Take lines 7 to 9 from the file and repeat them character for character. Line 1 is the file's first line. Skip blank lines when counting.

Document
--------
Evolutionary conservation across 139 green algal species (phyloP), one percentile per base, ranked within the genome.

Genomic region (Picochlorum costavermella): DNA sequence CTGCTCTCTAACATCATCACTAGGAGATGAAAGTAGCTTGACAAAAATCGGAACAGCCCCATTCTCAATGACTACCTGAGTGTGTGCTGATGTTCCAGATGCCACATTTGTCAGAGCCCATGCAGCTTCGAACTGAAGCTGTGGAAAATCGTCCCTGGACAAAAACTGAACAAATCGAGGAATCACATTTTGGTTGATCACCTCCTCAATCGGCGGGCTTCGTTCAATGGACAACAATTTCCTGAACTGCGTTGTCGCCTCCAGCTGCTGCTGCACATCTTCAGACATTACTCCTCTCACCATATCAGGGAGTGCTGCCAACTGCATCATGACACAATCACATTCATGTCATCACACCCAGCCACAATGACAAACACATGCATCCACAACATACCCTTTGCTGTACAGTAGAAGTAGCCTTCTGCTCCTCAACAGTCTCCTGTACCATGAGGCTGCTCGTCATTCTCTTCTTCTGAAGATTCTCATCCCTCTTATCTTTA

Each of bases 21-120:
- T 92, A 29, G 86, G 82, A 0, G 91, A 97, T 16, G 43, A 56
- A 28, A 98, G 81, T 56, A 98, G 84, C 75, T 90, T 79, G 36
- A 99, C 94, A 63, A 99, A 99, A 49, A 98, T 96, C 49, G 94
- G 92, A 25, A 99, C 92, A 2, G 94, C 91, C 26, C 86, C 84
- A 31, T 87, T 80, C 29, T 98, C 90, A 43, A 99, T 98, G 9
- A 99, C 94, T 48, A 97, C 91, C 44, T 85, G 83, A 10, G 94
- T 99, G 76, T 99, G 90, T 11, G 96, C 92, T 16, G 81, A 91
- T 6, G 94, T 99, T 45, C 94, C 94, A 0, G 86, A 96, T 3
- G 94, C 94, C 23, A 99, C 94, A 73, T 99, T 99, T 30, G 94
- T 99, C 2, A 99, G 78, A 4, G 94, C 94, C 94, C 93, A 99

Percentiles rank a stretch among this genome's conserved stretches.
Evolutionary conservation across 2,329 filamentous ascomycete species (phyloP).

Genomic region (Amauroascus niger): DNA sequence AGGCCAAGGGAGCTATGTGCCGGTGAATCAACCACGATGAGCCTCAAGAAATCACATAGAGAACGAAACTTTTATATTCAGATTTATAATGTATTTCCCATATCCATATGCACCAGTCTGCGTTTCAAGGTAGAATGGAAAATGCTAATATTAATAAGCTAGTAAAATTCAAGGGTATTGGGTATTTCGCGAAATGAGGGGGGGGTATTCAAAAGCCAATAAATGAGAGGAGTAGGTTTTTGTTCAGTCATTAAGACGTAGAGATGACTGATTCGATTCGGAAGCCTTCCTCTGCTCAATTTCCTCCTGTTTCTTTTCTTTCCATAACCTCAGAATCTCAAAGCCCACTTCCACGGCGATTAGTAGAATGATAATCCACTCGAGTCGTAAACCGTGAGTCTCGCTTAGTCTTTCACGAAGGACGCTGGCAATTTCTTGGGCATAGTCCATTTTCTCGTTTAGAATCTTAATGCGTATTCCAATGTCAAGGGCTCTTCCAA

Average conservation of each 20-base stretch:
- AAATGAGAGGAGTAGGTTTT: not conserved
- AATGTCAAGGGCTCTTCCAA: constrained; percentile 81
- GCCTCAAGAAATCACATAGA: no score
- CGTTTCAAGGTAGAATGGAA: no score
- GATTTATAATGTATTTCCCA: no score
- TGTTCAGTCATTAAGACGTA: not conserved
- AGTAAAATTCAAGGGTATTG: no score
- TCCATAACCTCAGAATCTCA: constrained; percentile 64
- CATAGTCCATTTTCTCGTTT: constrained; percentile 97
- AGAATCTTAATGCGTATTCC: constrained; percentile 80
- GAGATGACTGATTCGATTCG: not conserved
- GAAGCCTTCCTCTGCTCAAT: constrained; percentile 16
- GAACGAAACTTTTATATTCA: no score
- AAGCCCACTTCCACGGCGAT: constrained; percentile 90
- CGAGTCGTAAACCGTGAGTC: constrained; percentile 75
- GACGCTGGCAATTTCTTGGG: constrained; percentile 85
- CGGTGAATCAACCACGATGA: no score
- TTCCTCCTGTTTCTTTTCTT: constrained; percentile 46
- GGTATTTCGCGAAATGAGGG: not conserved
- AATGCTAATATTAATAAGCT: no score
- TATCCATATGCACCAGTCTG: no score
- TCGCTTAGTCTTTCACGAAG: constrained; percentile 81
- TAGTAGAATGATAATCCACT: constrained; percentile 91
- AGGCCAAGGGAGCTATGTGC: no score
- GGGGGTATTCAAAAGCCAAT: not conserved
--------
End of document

- G 92, A 25, A 99, C 92, A 2, G 94, C 91, C 26, C 86, C 84
- A 31, T 87, T 80, C 29, T 98, C 90, A 43, A 99, T 98, G 9
- A 99, C 94, T 48, A 97, C 91, C 44, T 85, G 83, A 10, G 94